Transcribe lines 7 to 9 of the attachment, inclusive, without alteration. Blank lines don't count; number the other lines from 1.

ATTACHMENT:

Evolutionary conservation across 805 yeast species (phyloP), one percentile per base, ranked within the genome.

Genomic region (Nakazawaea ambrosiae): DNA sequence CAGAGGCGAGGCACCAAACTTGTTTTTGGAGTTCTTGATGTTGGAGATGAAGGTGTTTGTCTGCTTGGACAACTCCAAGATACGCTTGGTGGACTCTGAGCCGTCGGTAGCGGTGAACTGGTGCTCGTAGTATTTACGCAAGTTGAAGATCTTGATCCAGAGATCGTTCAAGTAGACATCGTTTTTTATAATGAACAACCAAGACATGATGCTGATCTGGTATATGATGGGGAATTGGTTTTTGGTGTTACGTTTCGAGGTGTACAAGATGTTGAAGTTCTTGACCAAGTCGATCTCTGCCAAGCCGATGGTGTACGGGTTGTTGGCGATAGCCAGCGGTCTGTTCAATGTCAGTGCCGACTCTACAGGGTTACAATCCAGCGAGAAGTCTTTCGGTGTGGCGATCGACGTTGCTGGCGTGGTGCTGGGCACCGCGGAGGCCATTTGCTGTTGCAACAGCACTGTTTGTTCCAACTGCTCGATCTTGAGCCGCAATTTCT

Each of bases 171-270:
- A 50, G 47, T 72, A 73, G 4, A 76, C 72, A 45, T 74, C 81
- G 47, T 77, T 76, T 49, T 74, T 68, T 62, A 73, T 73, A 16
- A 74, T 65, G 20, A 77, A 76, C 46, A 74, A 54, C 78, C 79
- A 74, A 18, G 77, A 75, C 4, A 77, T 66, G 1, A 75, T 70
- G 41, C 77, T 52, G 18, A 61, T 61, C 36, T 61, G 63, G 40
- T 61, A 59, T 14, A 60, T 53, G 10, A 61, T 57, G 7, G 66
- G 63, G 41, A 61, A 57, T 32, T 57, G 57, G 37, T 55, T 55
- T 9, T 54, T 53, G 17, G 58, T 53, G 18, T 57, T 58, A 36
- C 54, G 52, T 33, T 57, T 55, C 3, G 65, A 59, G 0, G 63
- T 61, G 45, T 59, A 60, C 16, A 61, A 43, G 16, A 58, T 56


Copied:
- A 74, A 18, G 77, A 75, C 4, A 77, T 66, G 1, A 75, T 70
- G 41, C 77, T 52, G 18, A 61, T 61, C 36, T 61, G 63, G 40
- T 61, A 59, T 14, A 60, T 53, G 10, A 61, T 57, G 7, G 66